# What is the correct definition of coNP/poly?

Complexity Zoo defines coNP/poly as
Complement of NP/poly
Thanks to Emil, I understand it as
"the class of decision problems whose complement can be solved in polynomial time by a non-deterministic Turing machine that has access to a polynomial-bounded advice function."

(A polynomial-bounded advice function is a function $$f$$ that maps each positive integer $$n$$ to an advice string $$f(n)$$ of length polynomial in $$n$$. To be clear, the advice string depends only on $$n$$; it is independent of the input to the Turing machine.)

I don't clearly understand this definition. A decision problem is basically a yes/no question, and I suppose "solving a decision problem" means answering the yes/no question correctly. But, if that is the case, then solving a decision problem is same as solving the complement of the problem. So, I wonder
What is the meaning of the word 'solve' in the definition of coNP/poly (or NP/poly)?

I am also interested in whether we can define coNP/poly (or NP/poly) in terms of deterministic polynomial time verifiers (as in the definition of NP). The best I could come up with are the following.

NP/poly is the class of decision problems whose yes certificates can be verified in polynomial time by a (deterministic) Turing machine that has access to a polynomial-bounded advice function.

coNP/poly is the class of decision problems whose no certificates can be verified in polynomial time by a (deterministic) Turing machine that has access to a polynomial-bounded advice function.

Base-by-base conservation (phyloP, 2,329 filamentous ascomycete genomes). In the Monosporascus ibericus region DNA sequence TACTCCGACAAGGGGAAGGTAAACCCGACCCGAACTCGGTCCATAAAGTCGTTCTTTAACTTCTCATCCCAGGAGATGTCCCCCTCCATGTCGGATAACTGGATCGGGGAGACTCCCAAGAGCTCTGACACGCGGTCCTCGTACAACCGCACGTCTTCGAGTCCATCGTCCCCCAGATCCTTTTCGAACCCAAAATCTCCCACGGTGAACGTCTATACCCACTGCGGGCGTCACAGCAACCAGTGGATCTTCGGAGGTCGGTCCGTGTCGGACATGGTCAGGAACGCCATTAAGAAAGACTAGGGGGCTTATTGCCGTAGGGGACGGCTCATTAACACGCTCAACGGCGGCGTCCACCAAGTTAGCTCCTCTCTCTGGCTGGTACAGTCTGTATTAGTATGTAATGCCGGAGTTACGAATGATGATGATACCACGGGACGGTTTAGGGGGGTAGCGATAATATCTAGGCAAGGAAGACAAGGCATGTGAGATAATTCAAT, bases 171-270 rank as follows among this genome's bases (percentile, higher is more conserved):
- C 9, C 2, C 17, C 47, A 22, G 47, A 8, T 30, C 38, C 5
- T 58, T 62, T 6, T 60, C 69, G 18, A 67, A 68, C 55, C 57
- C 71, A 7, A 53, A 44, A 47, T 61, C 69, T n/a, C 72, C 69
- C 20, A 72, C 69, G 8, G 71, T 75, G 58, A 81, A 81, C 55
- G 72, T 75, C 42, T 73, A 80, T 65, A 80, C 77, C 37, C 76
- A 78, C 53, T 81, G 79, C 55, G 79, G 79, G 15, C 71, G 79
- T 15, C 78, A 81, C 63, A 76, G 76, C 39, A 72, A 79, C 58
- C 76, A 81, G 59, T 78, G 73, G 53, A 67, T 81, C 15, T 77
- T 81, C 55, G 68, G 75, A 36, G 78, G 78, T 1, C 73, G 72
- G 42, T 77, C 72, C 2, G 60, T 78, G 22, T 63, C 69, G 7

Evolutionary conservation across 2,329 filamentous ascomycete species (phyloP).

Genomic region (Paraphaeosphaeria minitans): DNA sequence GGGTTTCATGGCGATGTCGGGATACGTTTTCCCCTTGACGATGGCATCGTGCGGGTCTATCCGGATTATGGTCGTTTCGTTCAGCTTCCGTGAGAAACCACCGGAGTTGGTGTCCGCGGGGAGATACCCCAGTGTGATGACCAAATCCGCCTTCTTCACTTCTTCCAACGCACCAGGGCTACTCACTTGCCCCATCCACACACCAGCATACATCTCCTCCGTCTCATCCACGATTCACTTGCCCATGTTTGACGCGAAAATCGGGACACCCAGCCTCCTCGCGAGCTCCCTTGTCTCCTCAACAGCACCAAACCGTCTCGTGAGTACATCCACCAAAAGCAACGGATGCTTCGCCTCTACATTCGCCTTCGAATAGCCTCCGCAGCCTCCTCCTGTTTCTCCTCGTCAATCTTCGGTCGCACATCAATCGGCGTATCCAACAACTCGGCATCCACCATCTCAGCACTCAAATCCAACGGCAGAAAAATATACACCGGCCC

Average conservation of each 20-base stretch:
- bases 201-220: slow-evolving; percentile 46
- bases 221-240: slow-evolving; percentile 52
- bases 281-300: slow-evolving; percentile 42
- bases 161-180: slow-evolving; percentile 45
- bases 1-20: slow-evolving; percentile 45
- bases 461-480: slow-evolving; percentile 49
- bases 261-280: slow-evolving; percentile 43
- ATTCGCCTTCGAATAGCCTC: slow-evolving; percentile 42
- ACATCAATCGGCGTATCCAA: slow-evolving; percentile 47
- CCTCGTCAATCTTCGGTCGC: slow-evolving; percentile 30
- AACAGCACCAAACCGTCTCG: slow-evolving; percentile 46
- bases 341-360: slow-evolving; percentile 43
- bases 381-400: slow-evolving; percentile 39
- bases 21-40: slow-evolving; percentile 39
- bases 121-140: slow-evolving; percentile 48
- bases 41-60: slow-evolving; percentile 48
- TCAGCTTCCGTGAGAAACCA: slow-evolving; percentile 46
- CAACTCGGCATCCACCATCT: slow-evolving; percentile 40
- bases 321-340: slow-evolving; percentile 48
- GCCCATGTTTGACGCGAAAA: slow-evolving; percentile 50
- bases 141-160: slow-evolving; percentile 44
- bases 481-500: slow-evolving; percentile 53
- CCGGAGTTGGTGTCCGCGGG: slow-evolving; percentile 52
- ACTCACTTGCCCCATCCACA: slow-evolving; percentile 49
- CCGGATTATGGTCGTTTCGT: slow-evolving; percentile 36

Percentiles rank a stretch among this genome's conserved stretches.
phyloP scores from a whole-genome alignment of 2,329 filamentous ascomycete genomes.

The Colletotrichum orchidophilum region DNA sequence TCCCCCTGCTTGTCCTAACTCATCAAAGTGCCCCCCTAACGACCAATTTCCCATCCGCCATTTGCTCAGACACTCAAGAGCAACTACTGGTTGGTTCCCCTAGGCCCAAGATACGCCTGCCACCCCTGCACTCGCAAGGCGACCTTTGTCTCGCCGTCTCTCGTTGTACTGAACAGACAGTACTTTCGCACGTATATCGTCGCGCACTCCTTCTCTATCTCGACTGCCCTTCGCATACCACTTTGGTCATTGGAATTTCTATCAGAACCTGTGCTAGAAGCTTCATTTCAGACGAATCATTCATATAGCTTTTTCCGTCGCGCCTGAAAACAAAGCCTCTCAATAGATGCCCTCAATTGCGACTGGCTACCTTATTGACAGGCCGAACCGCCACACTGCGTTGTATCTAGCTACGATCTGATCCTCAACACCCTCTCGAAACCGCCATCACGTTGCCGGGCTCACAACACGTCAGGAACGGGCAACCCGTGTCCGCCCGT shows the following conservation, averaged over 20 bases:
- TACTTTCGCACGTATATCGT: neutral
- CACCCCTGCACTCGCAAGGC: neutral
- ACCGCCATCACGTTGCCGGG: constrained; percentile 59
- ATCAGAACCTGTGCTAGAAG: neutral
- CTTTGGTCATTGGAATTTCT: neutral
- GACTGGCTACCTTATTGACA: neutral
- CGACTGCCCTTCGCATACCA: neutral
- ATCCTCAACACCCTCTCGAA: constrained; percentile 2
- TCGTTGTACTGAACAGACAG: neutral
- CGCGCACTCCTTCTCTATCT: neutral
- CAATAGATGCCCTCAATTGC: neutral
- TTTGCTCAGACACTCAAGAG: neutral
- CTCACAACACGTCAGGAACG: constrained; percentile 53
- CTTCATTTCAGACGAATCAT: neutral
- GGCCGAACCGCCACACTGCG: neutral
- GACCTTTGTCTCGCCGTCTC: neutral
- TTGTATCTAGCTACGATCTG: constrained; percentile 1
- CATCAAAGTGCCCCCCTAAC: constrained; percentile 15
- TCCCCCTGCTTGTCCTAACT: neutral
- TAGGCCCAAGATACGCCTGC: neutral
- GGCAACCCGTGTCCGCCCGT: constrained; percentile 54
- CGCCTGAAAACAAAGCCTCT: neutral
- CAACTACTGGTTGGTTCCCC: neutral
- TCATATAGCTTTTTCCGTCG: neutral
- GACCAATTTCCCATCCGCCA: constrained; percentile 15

Are these definitions correct?

Disclaimer: I have asked a related question in cstheory.stackexchange. At the time of asking that question, I did not know that the problem is in my understanding of the definition. They recommended that I ask the question here. (I shall delete my other question if the only problem is my understanding of the definition).

Thank you

• Do you understand the definition of NP/poly? Do you know what "solve" means in that context? If not, then you should make sure you understand that first before trying to tackle coNP/poly. If yes, then you already know the answer to your question -- it means the same thing.
– D.W.
Dec 4 '20 at 6:51
• @D.W. I don't. I have modified the question to be more clear. Dec 4 '20 at 7:21

Recall that a decision problem is a language $$L \subseteq \{0,1\}^*$$. (This is the language of all words $$w$$ such that the answer to the yes/no question is "yes".)
In this context, a Turing machine solves a decision problem $$L$$ if $$L$$ is the language accepted by that Turing machine. In other words, when run on input $$w$$, the Turing machine halts and accepts if $$w \in L$$, and halts and rejects if $$w \notin L$$.
• Thanks for the answer. I have a doubt though. If $w\notin L$, the Turing machine need not halt, right? If the TM could probably not halt on no instances, then it doesn't solve the complement problem automatically (and hence solving a problem is different from solving the complement of the problem). Dec 4 '20 at 10:05